Don’t worry, the Swiss have not created some freakish power system that is powered by the blood of the dead or something equally morbid, but instead they’ve built an innovative device that could save lives. The invention is designed to work like a pacemaker, but instead of being battery-powered it powers itself from blood flowing in one’s arteries. The inventors say that the mini turbines can produce 800 microwatts of energy, which is far greater than the ten microwatts used by a pacemaker.

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Developed by mechanical engineer Alois Pfenniger with colleagues at the University of Bern and the Bern University of Applied Sciences, the generators would be inserted into veins like minature hydro-electric turbines. In theory, the blood turbine would produce energy as long as your heart was beating. As a result, it is hoped that they will eventually be able to replace battery-powered pacemakers, which have a limited life span and require battery replacement.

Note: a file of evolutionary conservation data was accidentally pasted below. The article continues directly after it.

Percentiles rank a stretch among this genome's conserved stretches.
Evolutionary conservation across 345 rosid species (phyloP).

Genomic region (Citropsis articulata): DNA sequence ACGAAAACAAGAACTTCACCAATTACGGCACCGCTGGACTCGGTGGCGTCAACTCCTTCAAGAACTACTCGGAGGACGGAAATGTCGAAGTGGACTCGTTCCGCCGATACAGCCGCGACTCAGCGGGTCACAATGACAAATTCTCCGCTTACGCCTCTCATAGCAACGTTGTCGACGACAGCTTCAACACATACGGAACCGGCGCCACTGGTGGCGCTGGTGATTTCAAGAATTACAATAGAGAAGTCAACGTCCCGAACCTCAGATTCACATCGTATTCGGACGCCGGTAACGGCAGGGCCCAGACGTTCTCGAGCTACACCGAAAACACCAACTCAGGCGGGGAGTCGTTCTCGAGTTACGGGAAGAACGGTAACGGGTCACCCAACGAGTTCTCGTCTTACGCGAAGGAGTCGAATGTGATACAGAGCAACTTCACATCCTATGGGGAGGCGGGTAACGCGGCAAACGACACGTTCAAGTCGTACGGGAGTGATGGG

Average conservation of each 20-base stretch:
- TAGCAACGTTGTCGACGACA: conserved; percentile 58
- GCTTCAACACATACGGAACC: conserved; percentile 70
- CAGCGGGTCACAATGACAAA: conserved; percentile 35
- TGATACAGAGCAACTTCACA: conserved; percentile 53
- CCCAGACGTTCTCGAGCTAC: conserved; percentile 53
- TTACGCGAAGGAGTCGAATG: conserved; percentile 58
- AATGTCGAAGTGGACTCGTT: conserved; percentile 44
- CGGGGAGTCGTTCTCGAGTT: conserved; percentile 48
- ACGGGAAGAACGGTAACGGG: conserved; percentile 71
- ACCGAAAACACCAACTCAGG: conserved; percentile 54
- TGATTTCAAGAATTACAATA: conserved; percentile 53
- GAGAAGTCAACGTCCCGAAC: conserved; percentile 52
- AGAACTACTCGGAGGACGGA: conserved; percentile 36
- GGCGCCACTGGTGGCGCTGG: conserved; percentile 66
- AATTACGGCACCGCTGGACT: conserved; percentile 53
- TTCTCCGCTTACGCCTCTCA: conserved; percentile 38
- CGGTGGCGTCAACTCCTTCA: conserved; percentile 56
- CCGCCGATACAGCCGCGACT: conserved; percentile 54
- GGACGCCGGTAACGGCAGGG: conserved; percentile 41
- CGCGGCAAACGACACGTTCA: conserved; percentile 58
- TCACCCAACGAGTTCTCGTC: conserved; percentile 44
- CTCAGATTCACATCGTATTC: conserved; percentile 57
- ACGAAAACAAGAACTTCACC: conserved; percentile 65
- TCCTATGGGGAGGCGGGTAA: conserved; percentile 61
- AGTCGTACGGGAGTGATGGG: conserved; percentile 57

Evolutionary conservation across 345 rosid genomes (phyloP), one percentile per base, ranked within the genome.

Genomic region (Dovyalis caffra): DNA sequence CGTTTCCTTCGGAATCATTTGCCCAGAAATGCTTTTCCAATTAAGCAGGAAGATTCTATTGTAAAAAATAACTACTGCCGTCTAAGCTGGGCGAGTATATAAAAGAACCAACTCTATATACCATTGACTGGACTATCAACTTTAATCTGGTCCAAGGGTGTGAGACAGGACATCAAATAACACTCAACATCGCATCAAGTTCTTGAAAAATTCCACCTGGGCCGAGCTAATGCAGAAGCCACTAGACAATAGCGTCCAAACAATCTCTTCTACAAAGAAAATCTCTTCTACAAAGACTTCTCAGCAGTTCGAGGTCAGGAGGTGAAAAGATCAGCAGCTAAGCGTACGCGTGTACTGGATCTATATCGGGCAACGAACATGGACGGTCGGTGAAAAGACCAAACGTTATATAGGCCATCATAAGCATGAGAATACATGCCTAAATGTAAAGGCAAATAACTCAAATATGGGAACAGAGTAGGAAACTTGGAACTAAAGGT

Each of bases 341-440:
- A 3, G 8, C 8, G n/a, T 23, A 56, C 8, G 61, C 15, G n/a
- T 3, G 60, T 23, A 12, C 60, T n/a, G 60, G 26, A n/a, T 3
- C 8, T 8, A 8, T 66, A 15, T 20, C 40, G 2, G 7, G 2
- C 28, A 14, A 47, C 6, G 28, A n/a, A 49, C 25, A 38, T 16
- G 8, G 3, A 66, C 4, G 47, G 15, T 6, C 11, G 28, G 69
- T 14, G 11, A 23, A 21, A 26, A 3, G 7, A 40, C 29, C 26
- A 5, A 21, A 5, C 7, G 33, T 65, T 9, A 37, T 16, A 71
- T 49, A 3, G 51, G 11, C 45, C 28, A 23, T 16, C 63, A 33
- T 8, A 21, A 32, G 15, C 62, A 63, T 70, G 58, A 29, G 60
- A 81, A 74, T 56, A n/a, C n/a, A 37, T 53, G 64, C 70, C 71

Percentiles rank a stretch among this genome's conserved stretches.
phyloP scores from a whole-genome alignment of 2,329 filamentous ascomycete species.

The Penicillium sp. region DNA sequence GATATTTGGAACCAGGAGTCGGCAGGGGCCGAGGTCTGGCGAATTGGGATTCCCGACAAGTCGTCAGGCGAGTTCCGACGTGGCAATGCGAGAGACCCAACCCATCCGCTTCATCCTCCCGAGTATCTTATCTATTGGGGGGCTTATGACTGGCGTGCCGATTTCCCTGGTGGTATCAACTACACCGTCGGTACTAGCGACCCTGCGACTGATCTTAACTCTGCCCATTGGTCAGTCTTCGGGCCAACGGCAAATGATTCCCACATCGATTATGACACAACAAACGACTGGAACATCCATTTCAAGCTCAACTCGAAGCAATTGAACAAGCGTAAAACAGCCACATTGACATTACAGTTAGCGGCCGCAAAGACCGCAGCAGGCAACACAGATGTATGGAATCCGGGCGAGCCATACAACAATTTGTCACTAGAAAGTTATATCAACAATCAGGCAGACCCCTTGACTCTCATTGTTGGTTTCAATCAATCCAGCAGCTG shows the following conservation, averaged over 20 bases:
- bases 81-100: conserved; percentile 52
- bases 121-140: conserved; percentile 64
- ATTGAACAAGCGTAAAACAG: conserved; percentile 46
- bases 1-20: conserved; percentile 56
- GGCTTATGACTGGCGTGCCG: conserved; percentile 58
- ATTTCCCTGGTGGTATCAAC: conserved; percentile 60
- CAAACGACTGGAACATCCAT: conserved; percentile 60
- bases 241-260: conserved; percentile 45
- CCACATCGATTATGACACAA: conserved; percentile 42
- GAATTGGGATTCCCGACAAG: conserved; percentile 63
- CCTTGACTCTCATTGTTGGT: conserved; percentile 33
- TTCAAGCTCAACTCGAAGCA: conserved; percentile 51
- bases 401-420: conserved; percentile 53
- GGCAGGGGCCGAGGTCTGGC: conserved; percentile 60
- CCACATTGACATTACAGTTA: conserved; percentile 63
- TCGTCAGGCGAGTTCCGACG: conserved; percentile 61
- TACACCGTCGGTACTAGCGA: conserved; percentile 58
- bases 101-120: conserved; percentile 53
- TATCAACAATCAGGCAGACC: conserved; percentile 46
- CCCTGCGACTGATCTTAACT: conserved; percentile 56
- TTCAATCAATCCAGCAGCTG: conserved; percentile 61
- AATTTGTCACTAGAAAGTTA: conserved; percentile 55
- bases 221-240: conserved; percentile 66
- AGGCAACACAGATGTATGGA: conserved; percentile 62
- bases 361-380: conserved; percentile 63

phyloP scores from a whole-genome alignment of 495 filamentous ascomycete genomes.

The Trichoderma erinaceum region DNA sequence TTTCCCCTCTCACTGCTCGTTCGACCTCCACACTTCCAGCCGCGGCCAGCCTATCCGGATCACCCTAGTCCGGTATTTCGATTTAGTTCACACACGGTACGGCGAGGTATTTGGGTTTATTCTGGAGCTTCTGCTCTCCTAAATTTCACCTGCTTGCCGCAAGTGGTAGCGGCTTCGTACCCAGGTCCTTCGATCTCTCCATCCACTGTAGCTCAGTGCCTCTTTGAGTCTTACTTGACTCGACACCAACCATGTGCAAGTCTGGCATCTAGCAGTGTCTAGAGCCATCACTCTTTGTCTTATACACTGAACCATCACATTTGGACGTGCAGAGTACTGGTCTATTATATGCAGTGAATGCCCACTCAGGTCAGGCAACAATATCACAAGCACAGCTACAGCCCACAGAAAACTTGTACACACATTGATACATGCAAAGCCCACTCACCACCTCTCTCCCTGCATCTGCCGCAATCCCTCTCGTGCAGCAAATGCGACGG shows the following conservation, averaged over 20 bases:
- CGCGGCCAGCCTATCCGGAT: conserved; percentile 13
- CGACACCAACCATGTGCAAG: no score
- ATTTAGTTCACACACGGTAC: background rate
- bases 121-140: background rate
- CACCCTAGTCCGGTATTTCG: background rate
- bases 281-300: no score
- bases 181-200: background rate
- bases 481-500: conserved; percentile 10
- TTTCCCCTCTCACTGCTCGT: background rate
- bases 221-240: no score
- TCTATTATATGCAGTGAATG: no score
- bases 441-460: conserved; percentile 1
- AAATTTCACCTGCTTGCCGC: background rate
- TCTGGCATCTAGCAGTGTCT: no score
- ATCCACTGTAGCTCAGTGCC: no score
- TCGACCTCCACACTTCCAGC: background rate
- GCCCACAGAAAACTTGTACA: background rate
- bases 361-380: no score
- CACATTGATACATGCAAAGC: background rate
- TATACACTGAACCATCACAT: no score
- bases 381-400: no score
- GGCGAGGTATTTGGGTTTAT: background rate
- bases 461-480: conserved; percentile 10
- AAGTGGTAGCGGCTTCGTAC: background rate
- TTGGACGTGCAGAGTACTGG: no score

“The heart produces around 1 or 1.5 watts of hydraulic power, and we want to take maybe one milliwatt,” Pfenniger explained at the Microtechnologies in Medicine and Biology conference in Lucerne, Switzerland. “A pacemaker only needs around 10 microwatts.”

While this sounds like a wonderful invention, there are a couple of drawbacks – firstly the device has to be placed in the thoracic artery, an extra blood vessel often removed in heart surgery, and secondly they can potentially cause life-threatening blood clots.

While the team is working out these issues, expect them to hamper full-scale production until solutions can be found.

+ Microtechnologies in Medicine and Biology conference

via IEEE Spectrum

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